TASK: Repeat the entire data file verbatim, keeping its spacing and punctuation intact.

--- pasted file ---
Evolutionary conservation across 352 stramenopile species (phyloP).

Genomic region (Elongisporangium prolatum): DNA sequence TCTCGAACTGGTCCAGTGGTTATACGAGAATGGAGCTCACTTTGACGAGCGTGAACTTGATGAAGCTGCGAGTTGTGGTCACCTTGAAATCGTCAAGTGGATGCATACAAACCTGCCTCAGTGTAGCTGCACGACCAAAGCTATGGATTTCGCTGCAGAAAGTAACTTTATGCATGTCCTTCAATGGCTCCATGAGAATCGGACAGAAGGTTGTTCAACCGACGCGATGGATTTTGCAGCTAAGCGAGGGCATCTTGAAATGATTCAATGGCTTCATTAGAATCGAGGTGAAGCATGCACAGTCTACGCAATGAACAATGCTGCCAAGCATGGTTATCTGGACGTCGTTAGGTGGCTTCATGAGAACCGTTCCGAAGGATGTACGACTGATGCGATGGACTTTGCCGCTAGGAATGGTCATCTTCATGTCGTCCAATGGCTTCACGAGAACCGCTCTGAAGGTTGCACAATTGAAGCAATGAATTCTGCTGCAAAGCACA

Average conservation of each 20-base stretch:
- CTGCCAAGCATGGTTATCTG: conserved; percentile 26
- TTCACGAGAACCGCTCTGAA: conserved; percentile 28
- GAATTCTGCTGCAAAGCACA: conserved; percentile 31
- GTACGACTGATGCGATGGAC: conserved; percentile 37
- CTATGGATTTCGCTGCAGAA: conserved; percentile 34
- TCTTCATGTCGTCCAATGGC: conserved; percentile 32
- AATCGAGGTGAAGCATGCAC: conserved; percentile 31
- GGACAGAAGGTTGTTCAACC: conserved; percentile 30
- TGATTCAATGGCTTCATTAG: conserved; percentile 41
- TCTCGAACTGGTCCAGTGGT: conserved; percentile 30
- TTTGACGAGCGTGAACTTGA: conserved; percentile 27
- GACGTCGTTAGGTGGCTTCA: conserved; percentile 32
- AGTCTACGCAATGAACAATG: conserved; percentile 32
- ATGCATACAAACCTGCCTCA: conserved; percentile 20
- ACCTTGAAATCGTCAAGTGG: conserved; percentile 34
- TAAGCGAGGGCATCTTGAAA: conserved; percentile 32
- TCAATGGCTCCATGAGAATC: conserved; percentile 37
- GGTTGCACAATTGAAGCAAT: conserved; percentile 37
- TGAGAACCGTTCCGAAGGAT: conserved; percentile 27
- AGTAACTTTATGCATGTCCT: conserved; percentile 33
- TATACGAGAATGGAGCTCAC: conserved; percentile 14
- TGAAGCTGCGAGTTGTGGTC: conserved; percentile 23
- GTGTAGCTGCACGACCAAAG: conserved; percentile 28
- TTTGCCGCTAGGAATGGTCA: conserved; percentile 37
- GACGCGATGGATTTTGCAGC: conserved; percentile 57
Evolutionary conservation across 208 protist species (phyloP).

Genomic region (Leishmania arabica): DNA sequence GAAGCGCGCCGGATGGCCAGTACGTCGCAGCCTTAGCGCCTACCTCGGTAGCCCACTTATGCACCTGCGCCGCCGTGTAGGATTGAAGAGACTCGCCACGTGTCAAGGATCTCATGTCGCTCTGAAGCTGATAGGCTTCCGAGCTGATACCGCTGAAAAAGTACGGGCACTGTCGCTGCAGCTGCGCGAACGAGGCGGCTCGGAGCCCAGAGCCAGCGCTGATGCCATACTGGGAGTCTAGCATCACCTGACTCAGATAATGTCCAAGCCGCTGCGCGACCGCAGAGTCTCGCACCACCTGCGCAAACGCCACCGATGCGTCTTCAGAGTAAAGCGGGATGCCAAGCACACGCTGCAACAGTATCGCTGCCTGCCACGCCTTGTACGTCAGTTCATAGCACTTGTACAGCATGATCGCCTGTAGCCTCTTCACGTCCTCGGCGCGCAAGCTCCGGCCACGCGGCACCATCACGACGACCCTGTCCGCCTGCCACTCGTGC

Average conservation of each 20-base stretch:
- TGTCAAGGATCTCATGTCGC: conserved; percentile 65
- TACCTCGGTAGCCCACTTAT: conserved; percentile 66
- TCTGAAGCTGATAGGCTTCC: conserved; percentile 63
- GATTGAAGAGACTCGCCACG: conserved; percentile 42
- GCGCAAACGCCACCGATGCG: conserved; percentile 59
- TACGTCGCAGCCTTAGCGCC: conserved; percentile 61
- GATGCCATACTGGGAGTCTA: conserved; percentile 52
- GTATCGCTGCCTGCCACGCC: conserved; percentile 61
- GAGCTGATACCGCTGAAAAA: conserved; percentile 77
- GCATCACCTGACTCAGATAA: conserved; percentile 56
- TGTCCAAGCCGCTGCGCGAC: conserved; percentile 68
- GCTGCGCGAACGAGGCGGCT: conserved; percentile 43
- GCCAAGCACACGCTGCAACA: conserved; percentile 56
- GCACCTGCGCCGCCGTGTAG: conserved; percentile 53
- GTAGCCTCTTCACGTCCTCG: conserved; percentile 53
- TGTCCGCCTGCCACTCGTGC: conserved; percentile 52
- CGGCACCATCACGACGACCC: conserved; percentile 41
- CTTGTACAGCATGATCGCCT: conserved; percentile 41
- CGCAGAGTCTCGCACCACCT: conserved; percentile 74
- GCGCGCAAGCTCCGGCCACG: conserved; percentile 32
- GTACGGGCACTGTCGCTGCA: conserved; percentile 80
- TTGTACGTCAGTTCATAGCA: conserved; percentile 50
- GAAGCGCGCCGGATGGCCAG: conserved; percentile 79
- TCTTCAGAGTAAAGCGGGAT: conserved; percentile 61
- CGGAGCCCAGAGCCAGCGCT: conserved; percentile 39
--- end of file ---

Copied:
Evolutionary conservation across 352 stramenopile species (phyloP).

Genomic region (Elongisporangium prolatum): DNA sequence TCTCGAACTGGTCCAGTGGTTATACGAGAATGGAGCTCACTTTGACGAGCGTGAACTTGATGAAGCTGCGAGTTGTGGTCACCTTGAAATCGTCAAGTGGATGCATACAAACCTGCCTCAGTGTAGCTGCACGACCAAAGCTATGGATTTCGCTGCAGAAAGTAACTTTATGCATGTCCTTCAATGGCTCCATGAGAATCGGACAGAAGGTTGTTCAACCGACGCGATGGATTTTGCAGCTAAGCGAGGGCATCTTGAAATGATTCAATGGCTTCATTAGAATCGAGGTGAAGCATGCACAGTCTACGCAATGAACAATGCTGCCAAGCATGGTTATCTGGACGTCGTTAGGTGGCTTCATGAGAACCGTTCCGAAGGATGTACGACTGATGCGATGGACTTTGCCGCTAGGAATGGTCATCTTCATGTCGTCCAATGGCTTCACGAGAACCGCTCTGAAGGTTGCACAATTGAAGCAATGAATTCTGCTGCAAAGCACA

Average conservation of each 20-base stretch:
- CTGCCAAGCATGGTTATCTG: conserved; percentile 26
- TTCACGAGAACCGCTCTGAA: conserved; percentile 28
- GAATTCTGCTGCAAAGCACA: conserved; percentile 31
- GTACGACTGATGCGATGGAC: conserved; percentile 37
- CTATGGATTTCGCTGCAGAA: conserved; percentile 34
- TCTTCATGTCGTCCAATGGC: conserved; percentile 32
- AATCGAGGTGAAGCATGCAC: conserved; percentile 31
- GGACAGAAGGTTGTTCAACC: conserved; percentile 30
- TGATTCAATGGCTTCATTAG: conserved; percentile 41
- TCTCGAACTGGTCCAGTGGT: conserved; percentile 30
- TTTGACGAGCGTGAACTTGA: conserved; percentile 27
- GACGTCGTTAGGTGGCTTCA: conserved; percentile 32
- AGTCTACGCAATGAACAATG: conserved; percentile 32
- ATGCATACAAACCTGCCTCA: conserved; percentile 20
- ACCTTGAAATCGTCAAGTGG: conserved; percentile 34
- TAAGCGAGGGCATCTTGAAA: conserved; percentile 32
- TCAATGGCTCCATGAGAATC: conserved; percentile 37
- GGTTGCACAATTGAAGCAAT: conserved; percentile 37
- TGAGAACCGTTCCGAAGGAT: conserved; percentile 27
- AGTAACTTTATGCATGTCCT: conserved; percentile 33
- TATACGAGAATGGAGCTCAC: conserved; percentile 14
- TGAAGCTGCGAGTTGTGGTC: conserved; percentile 23
- GTGTAGCTGCACGACCAAAG: conserved; percentile 28
- TTTGCCGCTAGGAATGGTCA: conserved; percentile 37
- GACGCGATGGATTTTGCAGC: conserved; percentile 57
Evolutionary conservation across 208 protist species (phyloP).

Genomic region (Leishmania arabica): DNA sequence GAAGCGCGCCGGATGGCCAGTACGTCGCAGCCTTAGCGCCTACCTCGGTAGCCCACTTATGCACCTGCGCCGCCGTGTAGGATTGAAGAGACTCGCCACGTGTCAAGGATCTCATGTCGCTCTGAAGCTGATAGGCTTCCGAGCTGATACCGCTGAAAAAGTACGGGCACTGTCGCTGCAGCTGCGCGAACGAGGCGGCTCGGAGCCCAGAGCCAGCGCTGATGCCATACTGGGAGTCTAGCATCACCTGACTCAGATAATGTCCAAGCCGCTGCGCGACCGCAGAGTCTCGCACCACCTGCGCAAACGCCACCGATGCGTCTTCAGAGTAAAGCGGGATGCCAAGCACACGCTGCAACAGTATCGCTGCCTGCCACGCCTTGTACGTCAGTTCATAGCACTTGTACAGCATGATCGCCTGTAGCCTCTTCACGTCCTCGGCGCGCAAGCTCCGGCCACGCGGCACCATCACGACGACCCTGTCCGCCTGCCACTCGTGC

Average conservation of each 20-base stretch:
- TGTCAAGGATCTCATGTCGC: conserved; percentile 65
- TACCTCGGTAGCCCACTTAT: conserved; percentile 66
- TCTGAAGCTGATAGGCTTCC: conserved; percentile 63
- GATTGAAGAGACTCGCCACG: conserved; percentile 42
- GCGCAAACGCCACCGATGCG: conserved; percentile 59
- TACGTCGCAGCCTTAGCGCC: conserved; percentile 61
- GATGCCATACTGGGAGTCTA: conserved; percentile 52
- GTATCGCTGCCTGCCACGCC: conserved; percentile 61
- GAGCTGATACCGCTGAAAAA: conserved; percentile 77
- GCATCACCTGACTCAGATAA: conserved; percentile 56
- TGTCCAAGCCGCTGCGCGAC: conserved; percentile 68
- GCTGCGCGAACGAGGCGGCT: conserved; percentile 43
- GCCAAGCACACGCTGCAACA: conserved; percentile 56
- GCACCTGCGCCGCCGTGTAG: conserved; percentile 53
- GTAGCCTCTTCACGTCCTCG: conserved; percentile 53
- TGTCCGCCTGCCACTCGTGC: conserved; percentile 52
- CGGCACCATCACGACGACCC: conserved; percentile 41
- CTTGTACAGCATGATCGCCT: conserved; percentile 41
- CGCAGAGTCTCGCACCACCT: conserved; percentile 74
- GCGCGCAAGCTCCGGCCACG: conserved; percentile 32
- GTACGGGCACTGTCGCTGCA: conserved; percentile 80
- TTGTACGTCAGTTCATAGCA: conserved; percentile 50
- GAAGCGCGCCGGATGGCCAG: conserved; percentile 79
- TCTTCAGAGTAAAGCGGGAT: conserved; percentile 61
- CGGAGCCCAGAGCCAGCGCT: conserved; percentile 39